Michael O'Leary, chief executive of the Dublin-based carrier, said the number of booking options for bags will be slashed from 108 to just six.
The no-frills airline currently charges different fees for each checked-in bag depending on whether it weighs up to 15kg or 20kg, whether it is the passenger's first or second bag, and whether the flight is in high or low season.
O'Leary said a flat fee of "probably £30" will be introduced for bags.
This would represent a 50% increase on the existing £20 online price of checking in a 15kg bag during the low season.
It currently costs £40 to put a 20kg case in the hold during the high season.
The "vast majority" of passengers who check bags in do so in the high season, meaning they will pay a lower price, Mr O'Leary said.
He told reporters that the proportion of travellers checking in bags rises to 30-35% during the summer and falls to as low as 5% in November.
The Ryanair boss denied that the change in policy was an acknowledgement that the airline has previously unfairly penalised families who check in bags for their summer holidays.
"Families, like everybody else, are travelling with less checked bags," Mr O'Leary said.
"The purpose of the bag fee was never to penalise people. It was to incentivise people to travel with less checked bags."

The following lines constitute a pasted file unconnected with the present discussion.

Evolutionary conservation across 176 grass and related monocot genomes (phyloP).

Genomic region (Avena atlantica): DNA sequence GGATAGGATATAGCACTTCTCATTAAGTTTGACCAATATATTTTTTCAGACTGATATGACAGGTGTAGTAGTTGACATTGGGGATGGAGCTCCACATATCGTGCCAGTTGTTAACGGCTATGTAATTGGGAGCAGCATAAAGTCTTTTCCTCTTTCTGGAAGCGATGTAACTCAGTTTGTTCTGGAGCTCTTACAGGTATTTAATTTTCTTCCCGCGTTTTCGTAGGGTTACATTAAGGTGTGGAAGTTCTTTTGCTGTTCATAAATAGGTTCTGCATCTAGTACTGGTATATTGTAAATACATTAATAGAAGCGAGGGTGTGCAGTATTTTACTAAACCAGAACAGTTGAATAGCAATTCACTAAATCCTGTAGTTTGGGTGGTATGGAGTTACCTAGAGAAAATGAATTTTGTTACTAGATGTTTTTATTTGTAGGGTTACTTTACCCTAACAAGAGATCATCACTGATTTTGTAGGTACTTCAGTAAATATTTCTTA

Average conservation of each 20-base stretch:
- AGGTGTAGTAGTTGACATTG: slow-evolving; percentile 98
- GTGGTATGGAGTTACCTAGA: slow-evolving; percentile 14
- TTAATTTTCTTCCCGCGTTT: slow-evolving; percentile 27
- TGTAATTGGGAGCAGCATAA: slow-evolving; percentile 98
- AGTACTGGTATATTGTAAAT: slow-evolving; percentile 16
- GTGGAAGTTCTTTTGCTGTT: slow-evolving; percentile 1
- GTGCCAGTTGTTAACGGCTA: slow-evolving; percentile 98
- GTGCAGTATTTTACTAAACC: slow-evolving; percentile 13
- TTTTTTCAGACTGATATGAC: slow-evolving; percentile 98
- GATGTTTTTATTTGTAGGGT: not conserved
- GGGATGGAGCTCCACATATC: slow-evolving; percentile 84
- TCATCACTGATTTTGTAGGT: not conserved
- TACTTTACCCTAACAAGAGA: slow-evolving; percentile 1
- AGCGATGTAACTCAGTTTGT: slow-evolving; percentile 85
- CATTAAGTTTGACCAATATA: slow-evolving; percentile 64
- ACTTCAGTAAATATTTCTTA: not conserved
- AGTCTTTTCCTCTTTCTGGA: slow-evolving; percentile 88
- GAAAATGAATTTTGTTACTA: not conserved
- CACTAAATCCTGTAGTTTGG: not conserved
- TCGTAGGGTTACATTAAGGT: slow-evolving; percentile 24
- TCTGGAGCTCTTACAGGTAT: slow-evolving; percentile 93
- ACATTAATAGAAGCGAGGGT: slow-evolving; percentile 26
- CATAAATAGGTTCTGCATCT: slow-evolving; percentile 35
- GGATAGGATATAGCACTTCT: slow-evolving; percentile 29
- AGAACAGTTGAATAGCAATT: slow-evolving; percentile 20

Passengers will still have to pay higher baggage fees for longer flights, such as London to the Canary Islands, and for some domestic flights in countries such as Spain and Italy.
The announcement was made as Ryanair unveiled its plans for the third year of its customer experience improvement programme, Always Getting Better.
The measures include enhancing its mobile app, enabling passengers to leave feedback on flights, and introducing a new fare to give extra benefits to leisure passengers.
O'Leary said the initiative has resulted in a "fundamental change" to the way Ryanair treats customers.
"My approach was, you're getting the lowest fare, an on-time flight, we won't cancel and we won't lose your bags. Now shut up, sit down and don't complain," he explained.
"That's been transformed."
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